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In-Field Estimation of Orange Number and Size by 3D Laser Scanning

Department of Applied Mathematics, E.T.S.I.A, Polytechnic University of Madrid, Ciudad Universitaria, Av. Puerta de Hierro, 2, 28040 Madrid, Spain
Department of Graphic Engineering, E.T.S.I.A., University of Sevilla, Utrera Road, km 1, 41013 Sevilla, Spain
Department of Rural Engineering, Campus Rabanales, University of Cordoba, Ed. Leonardo da Vinci, Ctra. Nacional IV, km 396, 14014 Córdoba, Spain
Department of Aerospace Engineering and Fluids Mechanics, Area of Rural Engineering, E.T.S.I.A., University of Seville, Utrera Road, km. 1, 41013 Seville, Spain
Department of Engineering, ceiA3, University of Almeria, 04120 Almeria, Spain
Author to whom correspondence should be addressed.
Agronomy 2019, 9(12), 885;
Received: 2 November 2019 / Revised: 10 December 2019 / Accepted: 11 December 2019 / Published: 13 December 2019
(This article belongs to the Special Issue In-Field Estimation of Fruit Quality and Quantity)
The estimation of fruit load of an orchard prior to harvest is useful for planning harvest logistics and trading decisions. The manual fruit counting and the determination of the harvesting capacity of the field results are expensive and time-consuming. The automatic counting of fruits and their geometry characterization with 3D LiDAR models can be an interesting alternative. Field research has been conducted in the province of Cordoba (Southern Spain) on 24 ‘Salustiana’ variety orange trees—Citrus sinensis (L.) Osbeck—(12 were pruned and 12 unpruned). Harvest size and the number of each fruit were registered. Likewise, the unitary weight of the fruits and their diameter were determined (N = 160). The orange trees were also modelled with 3D LiDAR with colour capture for their subsequent segmentation and fruit detection by using a K-means algorithm. In the case of pruned trees, a significant regression was obtained between the real and modelled fruit number (R2 = 0.63, p = 0.01). The opposite case occurred in the unpruned ones (p = 0.18) due to a leaf occlusion problem. The mean diameters proportioned by the algorithm (72.15 ± 22.62 mm) did not present significant differences (p = 0.35) with the ones measured on fruits (72.68 ± 5.728 mm). Even though the use of 3D LiDAR scans is time-consuming, the harvest size estimation obtained in this research is very accurate. View Full-Text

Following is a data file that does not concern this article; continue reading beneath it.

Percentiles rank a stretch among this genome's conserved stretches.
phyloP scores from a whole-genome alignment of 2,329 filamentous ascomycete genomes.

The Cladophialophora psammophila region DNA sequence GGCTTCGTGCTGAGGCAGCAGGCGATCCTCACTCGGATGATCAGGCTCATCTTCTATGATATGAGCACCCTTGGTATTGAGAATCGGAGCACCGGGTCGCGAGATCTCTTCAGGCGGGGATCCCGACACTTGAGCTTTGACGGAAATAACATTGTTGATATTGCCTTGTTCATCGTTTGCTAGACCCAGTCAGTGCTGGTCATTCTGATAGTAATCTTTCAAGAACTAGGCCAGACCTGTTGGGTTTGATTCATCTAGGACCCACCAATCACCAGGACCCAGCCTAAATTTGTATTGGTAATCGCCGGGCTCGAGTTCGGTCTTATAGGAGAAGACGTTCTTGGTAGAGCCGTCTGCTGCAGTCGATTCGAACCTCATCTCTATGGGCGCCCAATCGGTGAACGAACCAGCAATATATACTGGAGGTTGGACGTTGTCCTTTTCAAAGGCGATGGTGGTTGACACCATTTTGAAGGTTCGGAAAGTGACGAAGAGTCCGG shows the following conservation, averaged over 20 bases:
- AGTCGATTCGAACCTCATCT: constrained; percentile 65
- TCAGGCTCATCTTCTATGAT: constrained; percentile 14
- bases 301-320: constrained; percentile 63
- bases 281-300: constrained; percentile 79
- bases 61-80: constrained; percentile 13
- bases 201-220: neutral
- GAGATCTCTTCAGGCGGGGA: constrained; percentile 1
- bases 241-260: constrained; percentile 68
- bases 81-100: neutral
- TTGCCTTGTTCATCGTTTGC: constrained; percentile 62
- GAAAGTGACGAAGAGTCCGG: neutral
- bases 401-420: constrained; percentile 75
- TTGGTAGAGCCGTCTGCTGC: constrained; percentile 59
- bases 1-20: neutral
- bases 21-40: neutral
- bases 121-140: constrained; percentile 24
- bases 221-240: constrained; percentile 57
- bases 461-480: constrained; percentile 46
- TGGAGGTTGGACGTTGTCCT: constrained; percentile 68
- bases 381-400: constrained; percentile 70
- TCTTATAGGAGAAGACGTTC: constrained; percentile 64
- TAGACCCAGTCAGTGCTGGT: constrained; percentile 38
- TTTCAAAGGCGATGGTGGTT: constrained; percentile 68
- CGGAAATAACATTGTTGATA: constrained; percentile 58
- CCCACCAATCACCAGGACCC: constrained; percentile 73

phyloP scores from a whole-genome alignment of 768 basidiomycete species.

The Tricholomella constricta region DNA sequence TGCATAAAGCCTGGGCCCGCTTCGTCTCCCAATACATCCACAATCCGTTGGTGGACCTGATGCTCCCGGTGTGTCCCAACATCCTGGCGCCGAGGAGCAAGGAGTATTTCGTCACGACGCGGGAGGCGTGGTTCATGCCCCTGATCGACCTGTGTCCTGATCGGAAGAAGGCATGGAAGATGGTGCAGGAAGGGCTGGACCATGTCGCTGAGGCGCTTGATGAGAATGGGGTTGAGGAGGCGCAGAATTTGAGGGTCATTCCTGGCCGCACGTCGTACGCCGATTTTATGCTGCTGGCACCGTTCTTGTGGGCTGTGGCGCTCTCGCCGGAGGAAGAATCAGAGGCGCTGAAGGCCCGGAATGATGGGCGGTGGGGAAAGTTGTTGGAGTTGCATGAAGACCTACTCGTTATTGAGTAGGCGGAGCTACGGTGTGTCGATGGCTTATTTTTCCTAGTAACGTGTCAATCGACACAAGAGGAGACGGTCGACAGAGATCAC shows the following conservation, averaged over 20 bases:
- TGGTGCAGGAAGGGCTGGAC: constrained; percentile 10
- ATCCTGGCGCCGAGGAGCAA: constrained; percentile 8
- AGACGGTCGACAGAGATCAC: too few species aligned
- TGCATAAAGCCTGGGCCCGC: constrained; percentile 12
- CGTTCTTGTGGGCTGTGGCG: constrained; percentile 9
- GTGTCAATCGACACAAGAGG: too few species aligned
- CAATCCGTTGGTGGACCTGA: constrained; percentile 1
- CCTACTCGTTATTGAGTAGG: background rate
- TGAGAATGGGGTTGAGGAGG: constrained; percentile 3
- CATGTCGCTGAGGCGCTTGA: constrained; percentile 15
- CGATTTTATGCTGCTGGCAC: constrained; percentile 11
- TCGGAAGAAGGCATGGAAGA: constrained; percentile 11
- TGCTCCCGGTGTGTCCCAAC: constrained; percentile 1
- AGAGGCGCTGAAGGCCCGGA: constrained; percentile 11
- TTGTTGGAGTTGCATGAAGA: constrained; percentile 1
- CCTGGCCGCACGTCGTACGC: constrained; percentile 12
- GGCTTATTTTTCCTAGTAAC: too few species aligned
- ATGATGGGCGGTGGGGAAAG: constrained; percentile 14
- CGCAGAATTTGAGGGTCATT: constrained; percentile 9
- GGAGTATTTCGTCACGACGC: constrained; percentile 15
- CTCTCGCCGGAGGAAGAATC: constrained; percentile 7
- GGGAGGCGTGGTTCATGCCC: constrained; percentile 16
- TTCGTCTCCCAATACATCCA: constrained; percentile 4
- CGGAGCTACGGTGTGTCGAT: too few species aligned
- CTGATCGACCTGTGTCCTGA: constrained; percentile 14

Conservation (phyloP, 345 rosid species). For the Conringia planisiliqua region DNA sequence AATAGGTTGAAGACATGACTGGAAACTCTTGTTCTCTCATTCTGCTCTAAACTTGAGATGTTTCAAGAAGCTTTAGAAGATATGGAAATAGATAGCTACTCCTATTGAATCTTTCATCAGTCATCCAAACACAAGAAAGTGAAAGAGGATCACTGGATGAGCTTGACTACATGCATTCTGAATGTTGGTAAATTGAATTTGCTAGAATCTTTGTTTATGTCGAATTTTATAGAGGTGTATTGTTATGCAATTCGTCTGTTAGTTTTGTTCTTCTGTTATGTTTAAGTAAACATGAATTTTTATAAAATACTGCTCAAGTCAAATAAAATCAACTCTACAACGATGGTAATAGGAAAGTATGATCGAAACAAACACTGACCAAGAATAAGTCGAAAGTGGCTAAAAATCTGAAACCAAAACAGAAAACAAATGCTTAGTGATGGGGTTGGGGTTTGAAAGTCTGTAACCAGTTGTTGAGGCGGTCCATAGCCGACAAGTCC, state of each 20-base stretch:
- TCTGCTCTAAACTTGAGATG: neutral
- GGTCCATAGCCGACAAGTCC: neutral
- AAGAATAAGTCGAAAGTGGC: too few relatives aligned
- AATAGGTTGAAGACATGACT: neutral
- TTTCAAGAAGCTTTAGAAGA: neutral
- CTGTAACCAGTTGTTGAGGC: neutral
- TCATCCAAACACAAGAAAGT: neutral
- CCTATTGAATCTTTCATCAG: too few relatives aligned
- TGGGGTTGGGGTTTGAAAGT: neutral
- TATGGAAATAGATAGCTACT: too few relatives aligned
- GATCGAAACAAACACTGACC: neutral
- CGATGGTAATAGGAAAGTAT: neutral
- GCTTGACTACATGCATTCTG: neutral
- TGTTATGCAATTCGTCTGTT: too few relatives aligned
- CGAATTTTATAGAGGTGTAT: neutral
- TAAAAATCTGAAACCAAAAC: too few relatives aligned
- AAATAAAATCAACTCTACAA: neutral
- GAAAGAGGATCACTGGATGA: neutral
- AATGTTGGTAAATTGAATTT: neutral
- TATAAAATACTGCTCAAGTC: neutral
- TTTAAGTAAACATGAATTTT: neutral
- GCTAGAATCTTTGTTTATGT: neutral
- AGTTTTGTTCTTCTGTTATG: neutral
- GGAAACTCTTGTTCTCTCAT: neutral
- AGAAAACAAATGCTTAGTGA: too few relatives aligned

Keywords: orange tree; fruit recognition; K-means; LiDAR; HDS; GNSS; yield estimation; in-field orange tree; fruit recognition; K-means; LiDAR; HDS; GNSS; yield estimation; in-field
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MDPI and ACS Style

Méndez, V.; Pérez-Romero, A.; Sola-Guirado, R.; Miranda-Fuentes, A.; Manzano-Agugliaro, F.; Zapata-Sierra, A.; Rodríguez-Lizana, A. In-Field Estimation of Orange Number and Size by 3D Laser Scanning. Agronomy 2019, 9, 885.

AMA Style

Méndez V, Pérez-Romero A, Sola-Guirado R, Miranda-Fuentes A, Manzano-Agugliaro F, Zapata-Sierra A, Rodríguez-Lizana A. In-Field Estimation of Orange Number and Size by 3D Laser Scanning. Agronomy. 2019; 9(12):885.

Chicago/Turabian Style

Méndez, Valeriano; Pérez-Romero, Antonio; Sola-Guirado, Rubén; Miranda-Fuentes, Antonio; Manzano-Agugliaro, Francisco; Zapata-Sierra, Antonio; Rodríguez-Lizana, Antonio. 2019. "In-Field Estimation of Orange Number and Size by 3D Laser Scanning" Agronomy 9, no. 12: 885.

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